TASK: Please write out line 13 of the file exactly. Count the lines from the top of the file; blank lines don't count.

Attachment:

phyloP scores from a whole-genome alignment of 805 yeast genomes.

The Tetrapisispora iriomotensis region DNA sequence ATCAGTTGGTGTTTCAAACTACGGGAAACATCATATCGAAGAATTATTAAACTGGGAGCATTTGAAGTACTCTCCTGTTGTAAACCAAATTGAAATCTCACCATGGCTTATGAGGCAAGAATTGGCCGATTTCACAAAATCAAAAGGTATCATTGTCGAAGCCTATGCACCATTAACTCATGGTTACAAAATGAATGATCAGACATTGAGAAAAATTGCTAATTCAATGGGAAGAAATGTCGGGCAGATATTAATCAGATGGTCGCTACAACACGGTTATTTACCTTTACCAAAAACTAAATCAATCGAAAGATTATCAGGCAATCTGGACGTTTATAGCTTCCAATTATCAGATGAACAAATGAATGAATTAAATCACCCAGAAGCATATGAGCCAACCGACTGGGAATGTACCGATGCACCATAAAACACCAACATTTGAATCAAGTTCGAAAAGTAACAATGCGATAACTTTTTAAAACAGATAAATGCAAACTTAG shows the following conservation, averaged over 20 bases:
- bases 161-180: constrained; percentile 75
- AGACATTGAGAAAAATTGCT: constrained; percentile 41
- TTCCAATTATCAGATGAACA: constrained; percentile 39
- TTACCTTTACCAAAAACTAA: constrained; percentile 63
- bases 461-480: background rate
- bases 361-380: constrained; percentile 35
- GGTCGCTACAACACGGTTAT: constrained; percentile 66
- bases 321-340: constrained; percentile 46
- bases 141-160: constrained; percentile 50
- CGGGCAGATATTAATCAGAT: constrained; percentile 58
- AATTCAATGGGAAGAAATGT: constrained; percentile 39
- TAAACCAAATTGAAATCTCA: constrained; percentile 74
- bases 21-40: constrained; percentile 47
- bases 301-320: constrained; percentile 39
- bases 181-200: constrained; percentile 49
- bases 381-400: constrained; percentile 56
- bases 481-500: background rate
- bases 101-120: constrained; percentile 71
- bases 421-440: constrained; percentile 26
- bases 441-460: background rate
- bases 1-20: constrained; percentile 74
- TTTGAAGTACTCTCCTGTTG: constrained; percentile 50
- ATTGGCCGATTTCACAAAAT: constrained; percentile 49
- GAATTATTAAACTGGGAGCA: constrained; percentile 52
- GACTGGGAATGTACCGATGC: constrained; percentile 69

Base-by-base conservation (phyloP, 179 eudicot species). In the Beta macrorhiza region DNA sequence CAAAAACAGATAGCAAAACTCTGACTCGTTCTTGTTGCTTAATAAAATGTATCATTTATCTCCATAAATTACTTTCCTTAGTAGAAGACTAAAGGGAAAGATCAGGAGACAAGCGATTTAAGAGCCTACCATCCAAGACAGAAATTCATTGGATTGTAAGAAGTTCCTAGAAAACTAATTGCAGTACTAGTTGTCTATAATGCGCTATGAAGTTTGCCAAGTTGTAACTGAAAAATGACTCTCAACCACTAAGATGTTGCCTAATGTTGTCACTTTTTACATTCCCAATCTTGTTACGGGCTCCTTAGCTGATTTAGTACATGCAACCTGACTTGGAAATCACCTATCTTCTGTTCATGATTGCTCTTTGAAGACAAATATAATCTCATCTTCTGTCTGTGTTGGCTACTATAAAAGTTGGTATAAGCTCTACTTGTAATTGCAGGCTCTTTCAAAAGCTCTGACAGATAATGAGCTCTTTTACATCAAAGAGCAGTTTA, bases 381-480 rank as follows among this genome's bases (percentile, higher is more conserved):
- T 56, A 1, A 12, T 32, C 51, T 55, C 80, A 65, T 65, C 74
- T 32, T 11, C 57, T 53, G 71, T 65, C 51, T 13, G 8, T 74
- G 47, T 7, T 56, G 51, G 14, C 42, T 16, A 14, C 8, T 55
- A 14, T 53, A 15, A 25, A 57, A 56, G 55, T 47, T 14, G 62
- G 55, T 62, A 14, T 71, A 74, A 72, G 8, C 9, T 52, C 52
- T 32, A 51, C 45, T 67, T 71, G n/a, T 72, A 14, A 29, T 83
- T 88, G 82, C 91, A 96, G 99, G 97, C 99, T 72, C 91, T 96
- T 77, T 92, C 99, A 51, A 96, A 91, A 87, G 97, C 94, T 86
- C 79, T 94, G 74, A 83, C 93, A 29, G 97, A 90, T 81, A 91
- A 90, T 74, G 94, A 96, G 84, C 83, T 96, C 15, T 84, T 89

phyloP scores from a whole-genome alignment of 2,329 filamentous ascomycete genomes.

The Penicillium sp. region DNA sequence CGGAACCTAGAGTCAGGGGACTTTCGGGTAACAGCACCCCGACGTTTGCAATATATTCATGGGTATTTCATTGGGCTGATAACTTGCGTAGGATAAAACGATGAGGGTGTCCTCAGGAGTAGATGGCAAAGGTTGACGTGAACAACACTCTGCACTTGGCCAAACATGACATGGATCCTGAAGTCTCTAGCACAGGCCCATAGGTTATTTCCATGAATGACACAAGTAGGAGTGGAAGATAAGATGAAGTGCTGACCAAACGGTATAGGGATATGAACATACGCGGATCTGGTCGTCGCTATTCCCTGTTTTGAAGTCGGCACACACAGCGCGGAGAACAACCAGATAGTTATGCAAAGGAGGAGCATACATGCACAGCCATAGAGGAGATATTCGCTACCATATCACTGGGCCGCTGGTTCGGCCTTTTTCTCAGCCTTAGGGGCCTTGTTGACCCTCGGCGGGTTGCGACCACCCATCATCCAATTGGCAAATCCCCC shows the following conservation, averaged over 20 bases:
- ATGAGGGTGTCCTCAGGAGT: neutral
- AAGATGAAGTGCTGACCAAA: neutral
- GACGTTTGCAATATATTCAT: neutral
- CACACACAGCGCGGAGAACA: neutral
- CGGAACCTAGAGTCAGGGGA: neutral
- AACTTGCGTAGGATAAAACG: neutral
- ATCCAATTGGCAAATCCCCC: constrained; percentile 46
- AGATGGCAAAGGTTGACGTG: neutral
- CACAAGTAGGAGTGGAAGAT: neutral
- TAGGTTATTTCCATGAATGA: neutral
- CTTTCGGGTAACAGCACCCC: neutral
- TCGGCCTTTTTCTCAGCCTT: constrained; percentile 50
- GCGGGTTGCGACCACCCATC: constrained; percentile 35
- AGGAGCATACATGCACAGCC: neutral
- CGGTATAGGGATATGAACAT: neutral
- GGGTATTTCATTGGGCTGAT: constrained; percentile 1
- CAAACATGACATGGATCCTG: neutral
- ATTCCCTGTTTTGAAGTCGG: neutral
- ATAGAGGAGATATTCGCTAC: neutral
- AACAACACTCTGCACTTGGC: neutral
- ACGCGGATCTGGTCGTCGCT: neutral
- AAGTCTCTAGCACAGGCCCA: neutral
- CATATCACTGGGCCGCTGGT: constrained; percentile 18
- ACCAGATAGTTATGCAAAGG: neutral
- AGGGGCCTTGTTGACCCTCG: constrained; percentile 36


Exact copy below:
- AATTCAATGGGAAGAAATGT: constrained; percentile 39